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A passion for justice

What role do emotions play in a system of justice?

Written by Peter Ronald DeSouza | Published: March 11, 2013 3:00:36 am

What role do emotions play in a system of justice?

When I read Martha Nussbaum’s article on the Afzal Guru hanging (‘Fatal error’,IE,February 28) stating that “for me,the telling point against the death penalty (apart from the concerns over implementation that I have raised) is that it encourages vindictive passions and in effect,enacts a type of mob justice. A system of justice should be above revenge; it should express a calm and balanced attitude towards wrongdoing”,I was both clear about what she wanted to say,and uneasy. When I remembered the mass protests and public anger following the horrific gangrape in December 2012 in Delhi,which had produced the path-breaking Verma Committee Report on legal reform in cases of violence against women,I felt,even more,the need to unpack her statement,particularly the phrase “calm and balanced attitude towards wrongdoing”. This feeling grew when,on the same day,I read of the death of Stephane Hessel,concentration camp survivor,resistance fighter,and author of Time for Outrage,which inspired the occupy movements,and who called on “younger generations to revive and carry forward the tradition of the Resistance and its ideas… take over,keep going,get angry!”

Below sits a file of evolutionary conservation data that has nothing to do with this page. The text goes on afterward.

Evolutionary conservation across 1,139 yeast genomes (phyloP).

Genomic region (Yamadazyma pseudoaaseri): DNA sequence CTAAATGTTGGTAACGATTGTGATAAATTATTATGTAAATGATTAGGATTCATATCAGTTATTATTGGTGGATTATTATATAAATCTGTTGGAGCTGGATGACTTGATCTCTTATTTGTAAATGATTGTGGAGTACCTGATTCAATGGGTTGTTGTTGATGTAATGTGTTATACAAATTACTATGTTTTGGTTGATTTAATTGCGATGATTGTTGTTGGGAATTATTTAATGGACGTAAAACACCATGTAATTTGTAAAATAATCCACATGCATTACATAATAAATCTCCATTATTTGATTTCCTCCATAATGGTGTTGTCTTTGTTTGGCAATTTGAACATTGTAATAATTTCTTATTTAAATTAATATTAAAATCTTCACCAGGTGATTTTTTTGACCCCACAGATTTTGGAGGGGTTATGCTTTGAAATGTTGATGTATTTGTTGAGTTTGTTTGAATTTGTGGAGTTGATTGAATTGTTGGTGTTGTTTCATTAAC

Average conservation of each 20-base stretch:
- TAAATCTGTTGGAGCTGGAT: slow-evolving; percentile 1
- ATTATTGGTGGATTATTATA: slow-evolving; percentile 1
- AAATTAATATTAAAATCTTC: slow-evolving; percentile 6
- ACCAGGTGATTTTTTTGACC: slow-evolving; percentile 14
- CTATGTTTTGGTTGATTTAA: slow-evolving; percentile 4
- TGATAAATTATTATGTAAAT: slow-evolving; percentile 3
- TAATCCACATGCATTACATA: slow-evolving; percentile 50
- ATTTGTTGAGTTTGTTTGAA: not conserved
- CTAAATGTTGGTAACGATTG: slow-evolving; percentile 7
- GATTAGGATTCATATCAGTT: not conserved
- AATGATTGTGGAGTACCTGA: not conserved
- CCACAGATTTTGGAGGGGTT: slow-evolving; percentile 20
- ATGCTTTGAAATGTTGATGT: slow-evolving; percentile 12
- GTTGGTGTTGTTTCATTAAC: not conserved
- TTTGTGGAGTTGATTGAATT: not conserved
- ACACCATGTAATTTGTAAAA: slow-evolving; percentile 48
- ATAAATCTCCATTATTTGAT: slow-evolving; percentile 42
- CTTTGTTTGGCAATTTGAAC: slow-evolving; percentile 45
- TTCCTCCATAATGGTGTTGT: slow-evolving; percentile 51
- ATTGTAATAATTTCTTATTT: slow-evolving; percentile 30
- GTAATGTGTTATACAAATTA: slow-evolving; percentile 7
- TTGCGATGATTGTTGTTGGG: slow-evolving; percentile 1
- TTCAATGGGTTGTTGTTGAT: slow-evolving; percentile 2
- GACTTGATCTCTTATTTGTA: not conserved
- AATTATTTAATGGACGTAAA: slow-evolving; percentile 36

How does one reconcile a “calm and balanced attitude towards wrongdoing” with “keep going,get angry” in one’s aspiration for justice? Are passions antithetical to justice? Is it possible to develop a calm and balanced attitude towards wrongdoing,especially in the aftermath of a horrible crime? What does a calm attitude entail,and does it mean that disgust,distress and other such human feelings that come into play when one is witness to the details of the crime must be exorcised? These are some of the questions that came flooding into my mind.

So let me here try and unpack her statement and offer some reflections for our public debate. There are three elements in the statement that must be discussed. The first is the observation that “vindictive passion enacts a type of mob justice”,an outcome that is unacceptable since mob justice is inconsistent with the principles of fairness,impersonality,due process and evidence-based judgment. Rules made and judgments given on the basis of vindictive passions fail this test of justice. The implication here is that vindictive passions would not allow for due process and a fair hearing,since they would cloud the clear stream of reason required for the examination of the evidence. The desire for revenge,it is implied,would hasten the drive towards the conclusion before the work has been honestly done. This is an empirical claim requiring us to study how passion affects the process of rational deliberation,of how emotions obscure reason. Perhaps the keyword in Nussbaum’s statement is “vindictive passion” and not “passion” alone. While passion may be necessary for justice,as was the case in Delhi in December,vindictive passion is opposed to justice.